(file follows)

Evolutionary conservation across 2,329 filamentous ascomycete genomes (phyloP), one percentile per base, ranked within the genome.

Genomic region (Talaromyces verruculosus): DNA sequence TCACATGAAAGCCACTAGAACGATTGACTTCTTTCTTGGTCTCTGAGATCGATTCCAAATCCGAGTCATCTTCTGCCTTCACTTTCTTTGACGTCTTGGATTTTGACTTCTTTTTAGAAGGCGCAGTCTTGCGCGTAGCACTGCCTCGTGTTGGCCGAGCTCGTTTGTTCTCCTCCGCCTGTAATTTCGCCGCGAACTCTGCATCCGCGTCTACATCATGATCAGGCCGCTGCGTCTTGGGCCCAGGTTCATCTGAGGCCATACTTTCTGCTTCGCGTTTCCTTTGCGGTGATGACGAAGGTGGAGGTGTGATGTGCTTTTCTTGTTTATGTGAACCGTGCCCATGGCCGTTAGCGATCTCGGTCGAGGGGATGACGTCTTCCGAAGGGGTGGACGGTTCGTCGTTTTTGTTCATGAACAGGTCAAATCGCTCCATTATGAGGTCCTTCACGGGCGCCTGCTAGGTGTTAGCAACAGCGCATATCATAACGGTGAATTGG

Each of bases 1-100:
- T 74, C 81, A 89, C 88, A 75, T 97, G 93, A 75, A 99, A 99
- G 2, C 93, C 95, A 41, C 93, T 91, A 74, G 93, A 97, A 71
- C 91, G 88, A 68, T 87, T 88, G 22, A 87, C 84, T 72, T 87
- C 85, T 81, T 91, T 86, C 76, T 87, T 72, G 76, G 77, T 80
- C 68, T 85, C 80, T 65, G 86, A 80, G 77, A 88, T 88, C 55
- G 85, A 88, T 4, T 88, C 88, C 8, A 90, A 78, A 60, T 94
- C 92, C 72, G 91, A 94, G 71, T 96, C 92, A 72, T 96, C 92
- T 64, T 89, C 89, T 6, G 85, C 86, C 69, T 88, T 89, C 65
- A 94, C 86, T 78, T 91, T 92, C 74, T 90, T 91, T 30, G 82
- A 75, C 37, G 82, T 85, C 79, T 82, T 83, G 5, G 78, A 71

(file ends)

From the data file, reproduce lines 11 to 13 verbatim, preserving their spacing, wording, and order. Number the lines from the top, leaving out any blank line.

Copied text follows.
- T 64, T 89, C 89, T 6, G 85, C 86, C 69, T 88, T 89, C 65
- A 94, C 86, T 78, T 91, T 92, C 74, T 90, T 91, T 30, G 82
- A 75, C 37, G 82, T 85, C 79, T 82, T 83, G 5, G 78, A 71